“As we emerge from Cycle 24 solar minimum and approach Cycle 25’s maximum in 2025, it is important to remember solar activity never stops; it changes form as the pendulum swings.”
— Lika Guhathakurta, Solar Physicist, Heliophysics Division, NASA, Washington, D. C.
September 15, 2020 Washington, D. C. – NOAA and NASA today officially announced in a media teleconference that Solar Cycle 25 has begun in the sun after its often blank face in December 2019 with zero or few sunspots. But now sunspots are increasing again and one consequence is the beautiful green aurora photographed on September 14, 2020, in Rovaniemi, Finland above. Auroras are produced when the Earth’s magnetosphere is agitated by solar winds. The strongest auroras, or “northern lights,” come roughly every 11 years as our sun alternates its sunspot activity from solar maximums to solar minimums.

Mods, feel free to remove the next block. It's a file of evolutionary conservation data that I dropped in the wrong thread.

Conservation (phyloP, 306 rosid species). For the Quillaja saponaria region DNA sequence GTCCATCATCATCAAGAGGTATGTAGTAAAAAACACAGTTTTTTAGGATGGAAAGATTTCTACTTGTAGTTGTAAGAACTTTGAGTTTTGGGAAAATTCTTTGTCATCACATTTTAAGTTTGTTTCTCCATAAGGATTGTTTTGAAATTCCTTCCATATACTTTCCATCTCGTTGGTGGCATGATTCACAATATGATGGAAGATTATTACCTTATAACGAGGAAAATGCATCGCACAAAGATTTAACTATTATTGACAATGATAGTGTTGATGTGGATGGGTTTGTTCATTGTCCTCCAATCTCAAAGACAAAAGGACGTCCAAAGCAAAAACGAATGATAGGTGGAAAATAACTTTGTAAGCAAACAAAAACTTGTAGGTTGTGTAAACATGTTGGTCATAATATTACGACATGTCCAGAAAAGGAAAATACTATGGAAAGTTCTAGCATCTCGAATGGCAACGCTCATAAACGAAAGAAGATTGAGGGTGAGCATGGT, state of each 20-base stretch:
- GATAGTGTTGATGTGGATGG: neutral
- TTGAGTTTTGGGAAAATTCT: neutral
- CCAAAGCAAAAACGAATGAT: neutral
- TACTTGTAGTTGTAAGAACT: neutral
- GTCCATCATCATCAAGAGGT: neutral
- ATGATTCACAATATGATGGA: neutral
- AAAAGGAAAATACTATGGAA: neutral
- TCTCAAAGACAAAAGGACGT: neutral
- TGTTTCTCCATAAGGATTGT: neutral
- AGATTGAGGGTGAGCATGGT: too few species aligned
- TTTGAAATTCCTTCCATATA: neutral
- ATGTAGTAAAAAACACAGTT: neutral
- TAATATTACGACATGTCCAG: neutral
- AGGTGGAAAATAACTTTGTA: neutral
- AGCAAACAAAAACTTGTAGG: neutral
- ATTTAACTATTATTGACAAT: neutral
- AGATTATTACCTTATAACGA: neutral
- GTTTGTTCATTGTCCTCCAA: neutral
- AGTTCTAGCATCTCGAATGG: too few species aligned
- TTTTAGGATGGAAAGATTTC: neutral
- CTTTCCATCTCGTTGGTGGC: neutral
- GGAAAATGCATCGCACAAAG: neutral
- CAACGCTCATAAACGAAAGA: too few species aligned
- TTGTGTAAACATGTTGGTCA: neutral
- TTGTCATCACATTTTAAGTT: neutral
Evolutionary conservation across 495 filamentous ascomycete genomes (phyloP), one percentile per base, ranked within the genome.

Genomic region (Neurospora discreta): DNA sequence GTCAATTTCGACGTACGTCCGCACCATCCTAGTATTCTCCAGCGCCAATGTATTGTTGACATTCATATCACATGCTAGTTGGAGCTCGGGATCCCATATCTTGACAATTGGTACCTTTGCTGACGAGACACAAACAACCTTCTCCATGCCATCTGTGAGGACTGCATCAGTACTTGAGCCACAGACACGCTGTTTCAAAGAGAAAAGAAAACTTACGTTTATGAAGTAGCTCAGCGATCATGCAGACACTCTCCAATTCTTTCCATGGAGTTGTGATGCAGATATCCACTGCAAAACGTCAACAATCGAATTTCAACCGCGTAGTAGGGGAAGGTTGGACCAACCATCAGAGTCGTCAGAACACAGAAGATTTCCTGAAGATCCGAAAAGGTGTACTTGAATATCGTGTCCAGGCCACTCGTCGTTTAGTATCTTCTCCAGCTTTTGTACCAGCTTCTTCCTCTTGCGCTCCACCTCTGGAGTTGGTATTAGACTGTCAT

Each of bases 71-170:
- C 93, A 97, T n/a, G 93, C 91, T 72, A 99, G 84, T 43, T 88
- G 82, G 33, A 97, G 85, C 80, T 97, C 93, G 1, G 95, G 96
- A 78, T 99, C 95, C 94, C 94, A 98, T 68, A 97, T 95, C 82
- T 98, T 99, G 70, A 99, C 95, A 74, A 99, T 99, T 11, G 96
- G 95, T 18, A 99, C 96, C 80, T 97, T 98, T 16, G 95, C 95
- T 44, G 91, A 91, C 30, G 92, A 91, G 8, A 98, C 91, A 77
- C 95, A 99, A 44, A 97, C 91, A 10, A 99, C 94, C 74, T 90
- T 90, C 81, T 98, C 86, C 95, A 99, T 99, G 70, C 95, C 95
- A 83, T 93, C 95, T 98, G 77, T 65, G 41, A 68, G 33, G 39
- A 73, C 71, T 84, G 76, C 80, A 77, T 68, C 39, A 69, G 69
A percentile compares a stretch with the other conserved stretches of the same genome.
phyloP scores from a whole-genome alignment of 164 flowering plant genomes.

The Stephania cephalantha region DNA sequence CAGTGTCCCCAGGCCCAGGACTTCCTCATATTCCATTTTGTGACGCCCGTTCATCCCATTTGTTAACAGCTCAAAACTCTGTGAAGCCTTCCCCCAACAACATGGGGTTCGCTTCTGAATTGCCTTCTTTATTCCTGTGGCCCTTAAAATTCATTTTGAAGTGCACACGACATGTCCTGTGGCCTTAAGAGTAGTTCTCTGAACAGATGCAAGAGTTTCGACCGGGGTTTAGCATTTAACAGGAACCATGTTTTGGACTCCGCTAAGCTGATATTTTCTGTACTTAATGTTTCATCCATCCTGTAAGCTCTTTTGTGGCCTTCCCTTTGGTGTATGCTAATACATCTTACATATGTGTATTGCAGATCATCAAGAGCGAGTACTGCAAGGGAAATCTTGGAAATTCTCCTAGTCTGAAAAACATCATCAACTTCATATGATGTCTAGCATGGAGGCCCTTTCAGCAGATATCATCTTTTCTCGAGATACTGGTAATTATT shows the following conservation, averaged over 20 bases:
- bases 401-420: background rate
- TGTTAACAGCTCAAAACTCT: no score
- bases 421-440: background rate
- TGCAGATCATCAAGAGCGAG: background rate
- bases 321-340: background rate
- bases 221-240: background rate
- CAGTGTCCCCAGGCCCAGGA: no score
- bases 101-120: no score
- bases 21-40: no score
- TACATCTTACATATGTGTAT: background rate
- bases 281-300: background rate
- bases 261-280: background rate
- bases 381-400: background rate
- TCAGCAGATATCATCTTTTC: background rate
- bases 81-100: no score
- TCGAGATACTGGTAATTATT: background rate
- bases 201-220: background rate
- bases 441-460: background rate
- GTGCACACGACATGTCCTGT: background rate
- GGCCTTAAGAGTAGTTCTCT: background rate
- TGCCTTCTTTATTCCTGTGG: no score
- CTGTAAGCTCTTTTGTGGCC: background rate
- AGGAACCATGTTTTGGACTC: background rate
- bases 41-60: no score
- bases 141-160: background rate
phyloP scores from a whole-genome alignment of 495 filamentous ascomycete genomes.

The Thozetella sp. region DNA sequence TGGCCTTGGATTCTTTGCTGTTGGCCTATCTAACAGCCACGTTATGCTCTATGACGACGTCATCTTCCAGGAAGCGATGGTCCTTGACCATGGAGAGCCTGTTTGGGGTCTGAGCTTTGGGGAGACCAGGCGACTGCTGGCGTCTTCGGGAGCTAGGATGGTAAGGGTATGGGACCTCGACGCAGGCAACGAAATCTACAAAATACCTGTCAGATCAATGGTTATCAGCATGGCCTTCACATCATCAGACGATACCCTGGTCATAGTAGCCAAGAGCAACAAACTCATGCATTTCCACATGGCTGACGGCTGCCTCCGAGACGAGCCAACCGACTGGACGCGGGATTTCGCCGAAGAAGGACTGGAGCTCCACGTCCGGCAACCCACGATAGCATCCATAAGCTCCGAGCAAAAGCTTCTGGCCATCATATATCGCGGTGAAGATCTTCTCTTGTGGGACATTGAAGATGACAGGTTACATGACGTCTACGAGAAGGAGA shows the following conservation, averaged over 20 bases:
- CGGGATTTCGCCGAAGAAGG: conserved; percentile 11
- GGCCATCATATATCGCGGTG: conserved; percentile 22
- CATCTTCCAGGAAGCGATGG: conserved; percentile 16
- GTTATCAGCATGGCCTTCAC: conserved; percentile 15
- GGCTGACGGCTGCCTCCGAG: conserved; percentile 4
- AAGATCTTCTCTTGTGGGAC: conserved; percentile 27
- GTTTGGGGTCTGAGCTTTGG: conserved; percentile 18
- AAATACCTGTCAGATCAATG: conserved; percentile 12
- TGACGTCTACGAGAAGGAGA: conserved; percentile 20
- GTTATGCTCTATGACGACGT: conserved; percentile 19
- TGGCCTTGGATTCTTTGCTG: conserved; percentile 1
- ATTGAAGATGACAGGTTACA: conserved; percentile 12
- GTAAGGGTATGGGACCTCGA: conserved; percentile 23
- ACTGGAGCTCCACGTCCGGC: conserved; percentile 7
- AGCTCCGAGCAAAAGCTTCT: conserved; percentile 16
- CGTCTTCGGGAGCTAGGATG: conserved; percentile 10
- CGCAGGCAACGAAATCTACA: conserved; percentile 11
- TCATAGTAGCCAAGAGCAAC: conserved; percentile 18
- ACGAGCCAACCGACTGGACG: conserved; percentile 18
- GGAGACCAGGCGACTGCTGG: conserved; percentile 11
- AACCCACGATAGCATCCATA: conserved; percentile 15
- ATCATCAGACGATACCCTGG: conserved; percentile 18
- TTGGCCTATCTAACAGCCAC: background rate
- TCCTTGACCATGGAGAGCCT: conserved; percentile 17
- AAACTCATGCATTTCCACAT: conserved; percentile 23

Our sun’s most recent solar minimum was especially quiet. Some solar physicists were even expecting the sun to go into another Maunder Minimum-type period between 1645 and 1715, in which there were no sunspots for long periods of time. That’s also when the Earth’s temperature seemed to get colder and it became known as the Little Ice Age.
This current graph of international sunspot numbers from 2008 to 2020 shows the new Solar Cycle 25 has begun.
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